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Joint Press Conference with Cohen and Sergeyev in Moscow, Russia

Presenter: Secretary of Defense William S. Cohen
June 13, 2000

Tuesday, June 13, 2000

(Joint Press Conference with Russia Defense Minister Igor Sergeyev in Moscow, Russia)

Secretary Cohen: We'll entertain your questions.

Q: (in Russian)

Cohen: We made good progress today discussing ways in which we can continue to cooperate, certainly with the soldiers in the Balkans, with shared early warning and helping to prevent the spread of weapons of mass destruction. We have agreed to intensify our level of cooperation in all of these areas.

We have also indicated our willingness to explore ways in which we can cooperate on issues involving theater missile defense, but I will also indicate that there is continued disagreement over the urgency that the United States feels in terms of the nature of the threat coming from rogue states and how it should be addressed. The United States believes it's important to continue our research and development efforts in the field of national missile defense for the possible deployment of a limited type of system. In the meantime, we certainly are willing to explore the concept that the Russian president and the military leadership have in mind for protection against rogue states by defending through a shield that would be over the rogue states, something like an umbrella, over the rogue state areas. We are interested in exploring that. We do not see that as a substitute for a limited national missile defense system, but something that would be in addition to. We have agreed that our experts should continue to meet to discuss the nature of the concept and the technology that might be involved in establishing umbrellas of protections against the rogue states in the future. There are many problems associated with a boost phase type of intercept from a technological and practical point of view. We certainly are interested and willing to explore these issues with our Russian friends.

Minister Sergeyev: (through translator) I'd like to say a few words about the remarks made here by Secretary of Defense of the United States Cohen. First of all, I would like to mention that we did exchange our views on how to promote our cooperative efforts, particularly in the area where our uniformed personnel are working together in the territory of the former Yugoslavia. We did exchange some views on how to improve our work together in the peace-making efforts. We do share the concern of the United States regarding the questions of terrorism because terrorist operations have been increasingly more and more organized.

We have just signed a plan of cooperation between the two militaries for the year 2000. The focus of the bilateral program is to improve the quality of exchanges, rather than to raise the numbers of exchanges.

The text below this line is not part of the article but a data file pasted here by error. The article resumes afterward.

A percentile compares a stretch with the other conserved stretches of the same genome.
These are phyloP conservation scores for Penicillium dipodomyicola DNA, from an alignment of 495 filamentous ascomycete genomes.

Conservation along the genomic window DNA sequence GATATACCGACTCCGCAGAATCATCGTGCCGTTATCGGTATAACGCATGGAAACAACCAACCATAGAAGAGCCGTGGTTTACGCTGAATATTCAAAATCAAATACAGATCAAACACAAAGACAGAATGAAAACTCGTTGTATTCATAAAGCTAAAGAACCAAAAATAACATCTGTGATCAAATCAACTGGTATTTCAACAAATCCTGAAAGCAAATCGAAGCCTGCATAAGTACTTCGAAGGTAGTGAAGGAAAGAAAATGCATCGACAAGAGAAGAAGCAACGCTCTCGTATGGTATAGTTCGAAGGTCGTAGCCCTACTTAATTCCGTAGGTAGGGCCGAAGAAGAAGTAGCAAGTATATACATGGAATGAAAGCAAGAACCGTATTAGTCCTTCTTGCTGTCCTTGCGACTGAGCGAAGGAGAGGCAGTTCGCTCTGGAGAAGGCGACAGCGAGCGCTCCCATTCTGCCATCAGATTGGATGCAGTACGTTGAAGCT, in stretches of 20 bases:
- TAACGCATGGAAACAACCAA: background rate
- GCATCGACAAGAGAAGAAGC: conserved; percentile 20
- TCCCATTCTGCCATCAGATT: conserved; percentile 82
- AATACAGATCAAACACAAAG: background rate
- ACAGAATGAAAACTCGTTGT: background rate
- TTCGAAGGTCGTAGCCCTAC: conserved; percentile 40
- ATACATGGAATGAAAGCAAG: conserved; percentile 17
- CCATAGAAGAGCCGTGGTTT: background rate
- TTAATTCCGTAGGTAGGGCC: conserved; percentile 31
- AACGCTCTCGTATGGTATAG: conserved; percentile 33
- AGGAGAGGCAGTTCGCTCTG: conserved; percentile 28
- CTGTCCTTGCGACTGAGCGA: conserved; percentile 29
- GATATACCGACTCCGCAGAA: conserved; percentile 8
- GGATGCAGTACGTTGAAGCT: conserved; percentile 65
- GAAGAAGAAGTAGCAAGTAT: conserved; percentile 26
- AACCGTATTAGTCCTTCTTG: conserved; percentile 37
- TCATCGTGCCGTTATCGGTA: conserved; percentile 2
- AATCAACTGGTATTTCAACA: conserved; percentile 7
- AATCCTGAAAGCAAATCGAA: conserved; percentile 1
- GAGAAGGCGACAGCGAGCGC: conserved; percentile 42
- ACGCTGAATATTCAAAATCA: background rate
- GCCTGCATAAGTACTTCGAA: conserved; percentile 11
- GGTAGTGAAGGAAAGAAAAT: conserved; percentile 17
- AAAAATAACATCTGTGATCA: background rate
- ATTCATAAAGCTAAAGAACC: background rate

Of course, most of the time in our conversation has been taken by our exchanges on the ABM matters. We do welcome the United States' interest in continuing our exchanges on the establishment of the non-strategic ABM assets. We do support the idea of continuing our bilateral efforts on the level of specialists or experts. At the same time, we kept our policy positions on the question of the so-called NMD, national missile defense. First of all, the Russian policy position is that we don't see the feasibility of opportunity at this point in time to modify or update the 1972 ABM Treaty. To take out the outstanding concerns of both of us, we do propose that a political effort should be undertaken in order to establish a so-called political umbrella for the United States and the Russian Federation against the so-called other rogue states through the system of arrangements and agreements. Of course, such a protection system should be based on the dedicated commitments of both sides and of the dedicated agreements, and those obligations should be appropriately verifiable. Our view is that this version of implementation of such a political umbrella is going to be more effective; it is going to be less costly; and it will be less dangerous and detrimental to the national interests of either side. Also, it is of greater importance because it will be in the interest of many other lands and in the interest of strategic stability. The interest of strategic stability -- did I mention that I particularly emphasize this and would like to say something more in this regard -- it will be a promising arrangement, having the capacity for many years to come. Pulling out of the 1972 ABM commitment would amount to restarting the arms race. Should the very cornerstone of strategic stability become eroded, we will have a big problem of putting things in check in this area. Should we fail to reach an arrangement in this area, the battle or war between the shell on one hand and the armor on the other hand will continue indefinitely.

Q: Marshal Sergeyev, did I understand you correctly that the Russian proposal on missile defense is a political agreement and not a theater missile defense or a boost phase missile defense or is that also included in your proposal? And is there anything in your proposal that would counter what Secretary Cohen has said that it would not protect the United States in anyway? And Secretary Cohen, would the United States be willing to go as low as 1500 in START III talks if Russia agreed to modify the ABM Treaty?

Sergeyev: (through translator) There has been one more disparity in this regard. This disparity of views in this matter has to do with our different approaches to the assessment of security threats. Well, if you take some threat, we regard it as a potential threat or a virtual threat, while the Americans might be tempted to regard the same threat as the actual threat, the real threat. So, I think it would be a good idea to join forces with on a bilateral level to arrive at some arrangement to assess the quality of the threats, meaning what we have to do is arrive at some criteria, at some benchmark, in order to view the degree of threats and which we are lacking today. We don't have that in place now. The positive movement in this area would really produce good results in the area of stability.